CTS develops over time as the median nerve is compressed by the tendon or ligament within the carpal tunnel. The simple act of bending a finger or wrist sets in motion an intricate system of muscles and tendons, each playing its crucial role. In fact, just one bend can cause a tendon to travel up to two inches.
The tendons of the hand are enclosed in sheaths, or sleeves, through which the tendons slide. The sheath’s inner wall has cells that generate a lubricant to facilitate proper and seamless tendon function; this is imperative for a tendon’s regular operation.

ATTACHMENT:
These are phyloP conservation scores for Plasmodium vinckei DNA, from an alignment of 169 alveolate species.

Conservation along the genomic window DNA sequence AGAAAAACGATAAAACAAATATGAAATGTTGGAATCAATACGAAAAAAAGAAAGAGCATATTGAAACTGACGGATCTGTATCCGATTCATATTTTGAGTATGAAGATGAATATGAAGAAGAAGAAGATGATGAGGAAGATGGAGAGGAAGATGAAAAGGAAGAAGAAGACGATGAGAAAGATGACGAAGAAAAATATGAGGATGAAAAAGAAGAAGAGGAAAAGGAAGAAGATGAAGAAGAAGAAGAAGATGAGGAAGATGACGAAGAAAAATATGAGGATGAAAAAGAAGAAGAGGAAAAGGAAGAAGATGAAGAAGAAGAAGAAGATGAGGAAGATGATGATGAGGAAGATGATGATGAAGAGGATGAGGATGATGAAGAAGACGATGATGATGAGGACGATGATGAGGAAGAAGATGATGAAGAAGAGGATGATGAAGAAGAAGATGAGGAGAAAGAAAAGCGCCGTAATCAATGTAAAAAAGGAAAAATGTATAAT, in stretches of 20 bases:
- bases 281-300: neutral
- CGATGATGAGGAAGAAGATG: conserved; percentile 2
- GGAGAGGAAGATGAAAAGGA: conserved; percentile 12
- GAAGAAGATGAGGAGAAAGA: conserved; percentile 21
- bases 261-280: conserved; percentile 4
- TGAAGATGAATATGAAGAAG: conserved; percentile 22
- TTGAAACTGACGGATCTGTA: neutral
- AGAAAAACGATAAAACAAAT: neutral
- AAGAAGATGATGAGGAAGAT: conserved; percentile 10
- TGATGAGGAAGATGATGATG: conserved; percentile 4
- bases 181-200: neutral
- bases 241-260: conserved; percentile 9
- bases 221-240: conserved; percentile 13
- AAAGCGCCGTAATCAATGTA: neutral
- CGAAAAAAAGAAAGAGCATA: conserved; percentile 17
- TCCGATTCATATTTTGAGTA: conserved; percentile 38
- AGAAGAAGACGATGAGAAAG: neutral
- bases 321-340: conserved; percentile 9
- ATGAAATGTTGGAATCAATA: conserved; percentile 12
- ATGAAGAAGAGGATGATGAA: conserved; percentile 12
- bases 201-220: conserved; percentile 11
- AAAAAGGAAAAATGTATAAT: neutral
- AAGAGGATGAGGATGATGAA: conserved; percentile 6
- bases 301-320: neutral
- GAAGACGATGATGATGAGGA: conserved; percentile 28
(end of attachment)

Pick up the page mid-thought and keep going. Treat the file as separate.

With the repetitive or excessive movement of the hand, the lubrication system may malfunction. It may not produce enough fluid or it may produce a fluid with poor lubricating qualities.
Failure of the lubricating system creates friction between the tendon and its sheath, causing inflammation and swelling of the tendon area. When the tendons become inflamed, they make the tunnel narrow and press down on the median nerve which is more delicate.
Over time the nerve becomes damaged by the constant pressure, resulting in numbness, tingling, pain, and weakness in the hand and fingers.